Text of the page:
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Amanda Knox: 'Joy' as murder conviction overturned

Amanda Knox: 'Joy' as murder conviction overturned
By Sarah Taylor with Reuters, The Guardian
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Amanda Knox describes joy as her conviction for the 2007 murder of Leeds University student Meredith Kercher.


Amanda Knox has spoken of her joy after Italy’s Supreme Court overturned her conviction for the 2007 murder of British student Meredith Kercher.

In a surprise move, a five-judge panel threw out the second guilty verdict against the 27-year-old American and her Italian former boyfriend Raffaele Sollecito.

“I’m incredibly grateful for what has happened, for the justice I’ve received, for the support I’ve had from everyone: from my family; from my friends; to strangers; to people like you (the press),” said Knox. “You’ve saved my life and I’m so grateful to have my life back… I’m still absorbing the present moment, which is full of joy. Thank you.”

Sollecito was in Italy for Friday’s verdict, while Knox awaited the decision in her hometown of Seattle. Both have long-maintained their innocence.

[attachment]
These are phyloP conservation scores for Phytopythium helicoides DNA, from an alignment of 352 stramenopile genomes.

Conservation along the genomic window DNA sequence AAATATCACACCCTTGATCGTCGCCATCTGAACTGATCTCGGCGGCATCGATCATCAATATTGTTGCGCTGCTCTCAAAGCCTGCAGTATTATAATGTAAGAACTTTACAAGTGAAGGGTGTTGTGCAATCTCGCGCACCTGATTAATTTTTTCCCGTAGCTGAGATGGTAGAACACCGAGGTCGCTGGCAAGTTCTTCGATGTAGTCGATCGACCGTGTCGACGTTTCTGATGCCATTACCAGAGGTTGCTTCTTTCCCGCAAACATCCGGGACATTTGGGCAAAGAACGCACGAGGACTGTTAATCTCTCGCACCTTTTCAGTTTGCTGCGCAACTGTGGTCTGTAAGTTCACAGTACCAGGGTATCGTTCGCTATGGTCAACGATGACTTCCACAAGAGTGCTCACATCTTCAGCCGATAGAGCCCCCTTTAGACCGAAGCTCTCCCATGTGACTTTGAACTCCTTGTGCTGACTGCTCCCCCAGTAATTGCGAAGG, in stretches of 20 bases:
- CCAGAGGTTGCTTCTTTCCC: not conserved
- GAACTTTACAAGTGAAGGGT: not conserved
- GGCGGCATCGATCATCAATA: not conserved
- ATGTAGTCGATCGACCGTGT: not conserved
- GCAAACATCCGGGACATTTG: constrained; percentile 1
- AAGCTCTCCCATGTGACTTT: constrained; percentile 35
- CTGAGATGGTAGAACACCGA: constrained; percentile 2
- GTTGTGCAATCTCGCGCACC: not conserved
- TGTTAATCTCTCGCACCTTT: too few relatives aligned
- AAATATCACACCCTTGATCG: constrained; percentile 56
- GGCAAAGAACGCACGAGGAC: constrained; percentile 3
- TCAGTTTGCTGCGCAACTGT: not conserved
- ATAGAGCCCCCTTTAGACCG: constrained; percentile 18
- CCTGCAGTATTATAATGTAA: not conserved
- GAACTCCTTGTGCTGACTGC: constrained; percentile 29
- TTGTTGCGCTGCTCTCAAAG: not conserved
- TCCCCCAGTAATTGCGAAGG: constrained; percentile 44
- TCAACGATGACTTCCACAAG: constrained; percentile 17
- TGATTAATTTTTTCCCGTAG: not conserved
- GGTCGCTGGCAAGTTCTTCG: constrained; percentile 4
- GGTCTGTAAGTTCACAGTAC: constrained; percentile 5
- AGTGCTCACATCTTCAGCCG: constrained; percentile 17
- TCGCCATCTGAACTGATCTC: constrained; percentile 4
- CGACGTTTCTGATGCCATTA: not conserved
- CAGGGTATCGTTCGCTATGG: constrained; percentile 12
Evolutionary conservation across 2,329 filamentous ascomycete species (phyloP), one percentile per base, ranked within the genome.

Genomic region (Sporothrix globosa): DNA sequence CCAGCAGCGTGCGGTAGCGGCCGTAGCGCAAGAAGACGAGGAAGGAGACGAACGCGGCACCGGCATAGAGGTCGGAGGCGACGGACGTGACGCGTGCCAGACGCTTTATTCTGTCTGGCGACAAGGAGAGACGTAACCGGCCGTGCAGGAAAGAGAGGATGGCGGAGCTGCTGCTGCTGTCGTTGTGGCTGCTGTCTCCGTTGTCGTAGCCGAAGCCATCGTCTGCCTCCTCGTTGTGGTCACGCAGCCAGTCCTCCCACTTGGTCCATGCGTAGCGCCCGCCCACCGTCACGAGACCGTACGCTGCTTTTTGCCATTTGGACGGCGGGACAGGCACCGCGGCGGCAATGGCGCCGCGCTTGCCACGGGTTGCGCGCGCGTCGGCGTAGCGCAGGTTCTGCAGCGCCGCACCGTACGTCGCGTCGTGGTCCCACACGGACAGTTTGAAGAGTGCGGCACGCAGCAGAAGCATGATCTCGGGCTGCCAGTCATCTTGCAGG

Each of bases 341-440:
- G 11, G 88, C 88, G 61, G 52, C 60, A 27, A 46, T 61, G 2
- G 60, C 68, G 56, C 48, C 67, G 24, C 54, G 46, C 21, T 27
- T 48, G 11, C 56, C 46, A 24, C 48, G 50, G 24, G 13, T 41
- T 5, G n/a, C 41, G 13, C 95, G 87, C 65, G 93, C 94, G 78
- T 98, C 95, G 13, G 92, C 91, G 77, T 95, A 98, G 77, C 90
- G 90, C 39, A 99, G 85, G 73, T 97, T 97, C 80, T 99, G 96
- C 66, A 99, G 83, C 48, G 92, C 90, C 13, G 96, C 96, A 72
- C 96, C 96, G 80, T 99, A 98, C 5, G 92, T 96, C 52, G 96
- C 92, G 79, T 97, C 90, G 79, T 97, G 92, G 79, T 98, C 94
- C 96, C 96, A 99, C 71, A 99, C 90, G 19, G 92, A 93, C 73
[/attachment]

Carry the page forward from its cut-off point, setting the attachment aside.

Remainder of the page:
The court also decided not to order another trial meaning, legally, only one man is considered guilty of Kercher’s murder – Ivory Coast national Rudy Guede. Judges initially ruled he had not acted alone. In 2008, Guede was jailed for 30 years following a fast-track trial. His sentence was later slashed to 16 years.

Meredith Kercher

In 2014, the Kercher family had said they were confident in the Italian legal system. But speaking after the acquittal, their lawyer said justice had suffered “a defeat.”

“It’s a defeat,” said Francesco Maresca. “Not only for us, but also for Italian justice. Because the judges have said they have found no evidence and there is no name for the accomplice of Rudy Guede.”

London-born Kercher was 21 and beginning an ERASMUS year in Perugia, central Italy, when she was brutally murdered.

She was found dead in the apartment she shared with Amanda Knox. Her throat had been slit and there was evidence she had been sexually assaulted.

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